MEXICO CITY (AP) — Tens of thousands of mostly opposition supporters protested Sunday against Mexico’s president in the capital’s vast colonial-era main plaza ahead of the June presidential election.

The protesters in Mexico City carried signs saying “We are Mexicans,” referring to what they claim are attempts by President Andrés Manuel López Obrador to divide the country.

Mexico is extremely polarized ahead of the June 2 presidential election. López Obrador regularly rails against reporters, the middle class, businessmen and people he calls “individualists” and social climbers.

The protest was originally called to defend independent electoral agencies the president wants to reduce or de-fund. But many protesters carried banners supporting opposition candidate Xóchitl Gálvez. Former Mexico City Mayor Claudia Sheinbaum of the president’s Morena party appears to be leading the race going into the June 2 vote.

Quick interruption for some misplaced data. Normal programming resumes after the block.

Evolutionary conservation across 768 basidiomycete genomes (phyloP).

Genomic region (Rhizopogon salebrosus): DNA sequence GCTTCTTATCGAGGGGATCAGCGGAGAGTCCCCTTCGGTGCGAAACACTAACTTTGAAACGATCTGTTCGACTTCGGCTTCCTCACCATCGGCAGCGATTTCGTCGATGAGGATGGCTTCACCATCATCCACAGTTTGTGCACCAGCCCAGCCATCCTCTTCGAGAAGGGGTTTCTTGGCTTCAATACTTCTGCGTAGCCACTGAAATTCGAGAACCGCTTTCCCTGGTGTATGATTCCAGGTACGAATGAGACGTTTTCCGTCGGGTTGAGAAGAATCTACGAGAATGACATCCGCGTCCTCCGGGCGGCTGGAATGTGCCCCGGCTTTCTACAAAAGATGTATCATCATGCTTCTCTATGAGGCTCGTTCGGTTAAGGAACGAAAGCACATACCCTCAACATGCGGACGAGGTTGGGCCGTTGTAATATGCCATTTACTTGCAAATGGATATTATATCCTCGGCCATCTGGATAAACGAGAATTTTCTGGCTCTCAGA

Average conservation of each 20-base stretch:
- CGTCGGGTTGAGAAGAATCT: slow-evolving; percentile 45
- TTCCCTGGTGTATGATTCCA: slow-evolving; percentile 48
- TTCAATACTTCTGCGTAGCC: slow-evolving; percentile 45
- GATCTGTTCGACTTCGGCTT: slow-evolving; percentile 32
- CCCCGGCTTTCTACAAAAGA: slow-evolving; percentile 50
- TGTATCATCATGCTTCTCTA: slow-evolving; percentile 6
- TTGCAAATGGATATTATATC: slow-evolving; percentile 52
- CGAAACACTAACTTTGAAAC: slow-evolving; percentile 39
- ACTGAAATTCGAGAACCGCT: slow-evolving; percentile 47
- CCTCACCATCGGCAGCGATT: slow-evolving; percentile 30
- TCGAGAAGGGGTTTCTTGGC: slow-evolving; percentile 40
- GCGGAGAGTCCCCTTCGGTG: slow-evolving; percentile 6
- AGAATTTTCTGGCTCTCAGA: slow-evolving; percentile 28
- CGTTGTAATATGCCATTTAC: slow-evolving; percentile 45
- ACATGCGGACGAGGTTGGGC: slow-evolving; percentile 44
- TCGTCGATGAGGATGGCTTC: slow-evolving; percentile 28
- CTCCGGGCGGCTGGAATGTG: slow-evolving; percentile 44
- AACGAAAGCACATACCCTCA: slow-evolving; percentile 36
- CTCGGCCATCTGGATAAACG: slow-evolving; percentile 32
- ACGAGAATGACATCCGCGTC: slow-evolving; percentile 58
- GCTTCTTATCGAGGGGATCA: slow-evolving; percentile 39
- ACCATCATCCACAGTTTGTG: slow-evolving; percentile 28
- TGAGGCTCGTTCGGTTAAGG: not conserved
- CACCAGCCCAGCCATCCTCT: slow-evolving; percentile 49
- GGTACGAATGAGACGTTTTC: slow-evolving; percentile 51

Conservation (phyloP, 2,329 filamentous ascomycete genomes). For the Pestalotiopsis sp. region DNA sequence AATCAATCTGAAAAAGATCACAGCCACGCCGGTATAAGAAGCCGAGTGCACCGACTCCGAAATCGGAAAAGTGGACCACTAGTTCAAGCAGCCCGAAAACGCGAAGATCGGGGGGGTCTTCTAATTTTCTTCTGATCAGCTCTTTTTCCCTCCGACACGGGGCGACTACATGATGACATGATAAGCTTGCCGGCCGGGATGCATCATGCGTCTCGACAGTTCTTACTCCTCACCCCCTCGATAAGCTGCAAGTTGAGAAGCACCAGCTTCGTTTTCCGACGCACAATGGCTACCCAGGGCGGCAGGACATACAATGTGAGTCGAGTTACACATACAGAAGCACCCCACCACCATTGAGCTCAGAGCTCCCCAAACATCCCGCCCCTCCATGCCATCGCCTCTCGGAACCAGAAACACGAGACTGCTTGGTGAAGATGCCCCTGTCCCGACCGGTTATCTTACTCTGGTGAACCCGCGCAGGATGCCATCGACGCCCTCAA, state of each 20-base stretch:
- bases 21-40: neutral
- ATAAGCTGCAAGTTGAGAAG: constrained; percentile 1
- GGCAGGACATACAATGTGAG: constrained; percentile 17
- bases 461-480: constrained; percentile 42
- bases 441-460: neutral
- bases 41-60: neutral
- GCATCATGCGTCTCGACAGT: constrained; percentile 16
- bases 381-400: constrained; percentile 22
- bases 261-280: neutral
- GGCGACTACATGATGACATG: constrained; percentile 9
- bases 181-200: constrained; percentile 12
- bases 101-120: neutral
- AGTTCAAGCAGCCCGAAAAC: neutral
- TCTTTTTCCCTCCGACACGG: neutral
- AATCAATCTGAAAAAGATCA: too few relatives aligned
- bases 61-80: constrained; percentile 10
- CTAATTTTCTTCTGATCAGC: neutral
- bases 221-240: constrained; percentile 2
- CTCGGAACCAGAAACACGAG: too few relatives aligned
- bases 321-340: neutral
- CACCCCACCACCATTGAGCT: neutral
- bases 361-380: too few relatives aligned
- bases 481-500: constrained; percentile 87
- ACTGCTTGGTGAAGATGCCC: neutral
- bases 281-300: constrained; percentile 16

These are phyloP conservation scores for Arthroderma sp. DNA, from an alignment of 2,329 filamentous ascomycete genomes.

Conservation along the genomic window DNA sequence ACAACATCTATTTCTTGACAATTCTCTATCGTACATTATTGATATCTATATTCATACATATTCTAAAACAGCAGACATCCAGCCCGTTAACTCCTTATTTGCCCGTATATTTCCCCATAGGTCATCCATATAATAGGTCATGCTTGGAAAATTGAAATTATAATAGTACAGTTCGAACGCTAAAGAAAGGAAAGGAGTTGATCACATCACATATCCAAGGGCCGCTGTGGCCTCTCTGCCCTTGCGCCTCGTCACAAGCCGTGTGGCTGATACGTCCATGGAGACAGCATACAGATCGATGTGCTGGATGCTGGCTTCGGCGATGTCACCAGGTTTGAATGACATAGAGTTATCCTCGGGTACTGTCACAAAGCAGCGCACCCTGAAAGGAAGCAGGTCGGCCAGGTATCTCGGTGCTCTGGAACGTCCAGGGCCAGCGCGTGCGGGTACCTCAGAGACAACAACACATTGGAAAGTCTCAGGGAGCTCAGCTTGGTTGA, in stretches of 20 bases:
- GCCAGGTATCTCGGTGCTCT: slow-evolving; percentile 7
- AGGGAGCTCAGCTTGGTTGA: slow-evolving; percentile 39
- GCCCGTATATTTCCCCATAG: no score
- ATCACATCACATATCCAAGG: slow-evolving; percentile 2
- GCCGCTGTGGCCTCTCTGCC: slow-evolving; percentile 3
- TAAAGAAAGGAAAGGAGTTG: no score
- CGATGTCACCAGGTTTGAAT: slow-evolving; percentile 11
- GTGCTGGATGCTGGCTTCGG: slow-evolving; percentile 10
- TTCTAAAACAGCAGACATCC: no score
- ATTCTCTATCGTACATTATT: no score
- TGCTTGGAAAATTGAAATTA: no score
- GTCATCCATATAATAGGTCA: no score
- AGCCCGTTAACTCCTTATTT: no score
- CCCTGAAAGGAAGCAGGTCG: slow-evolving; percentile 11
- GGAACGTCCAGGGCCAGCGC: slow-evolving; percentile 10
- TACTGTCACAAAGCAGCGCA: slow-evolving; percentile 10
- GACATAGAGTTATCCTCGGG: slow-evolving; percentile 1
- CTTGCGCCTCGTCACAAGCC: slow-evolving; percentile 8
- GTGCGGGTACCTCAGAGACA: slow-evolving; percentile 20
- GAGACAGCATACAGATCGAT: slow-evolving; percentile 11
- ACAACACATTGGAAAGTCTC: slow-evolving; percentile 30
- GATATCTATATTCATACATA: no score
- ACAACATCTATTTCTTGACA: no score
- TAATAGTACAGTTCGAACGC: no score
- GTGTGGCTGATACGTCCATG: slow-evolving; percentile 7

Mexican presidents are limited to a single six-year term.

Mexico City resident Joel Guerra, 59, carried a sign that read “Reclaim Mexico.”

“The president says that only his supporters are ‘the good people’ of Mexico, and the rest of us don’t have rights,” Guerra said. “We are people, too.”

Guerra was particularly concerned by a new law that López Obrador has passed that seizes unclaimed personal pension accounts to hand out to other retirees.

“Unfortunately, the people governing us right now have completely divided the country,” said businesswoman Alana Leal. “There are two groups of Mexicans, and that’s not fair. It’s not fair to create so much hate, because at the end of the day, we’re all in the same boat, and we are all working for the country’s progress.”

López Obrador frequently attacks anyone who disagrees with him as “racist, classist, conservative.” He also favors state-owned companies and government hand-out programs and derides the accumulation of personal wealth.

The march came before the candidates are to hold their third and final debate late Sunday. Sheinbaum has pledged to try to reconcile Mexicans if she wins, but Leal doubted she would.

“I think it will be very difficult to achieve a reconciliation between the two groups,” she said, adding “that is very regrettable.”

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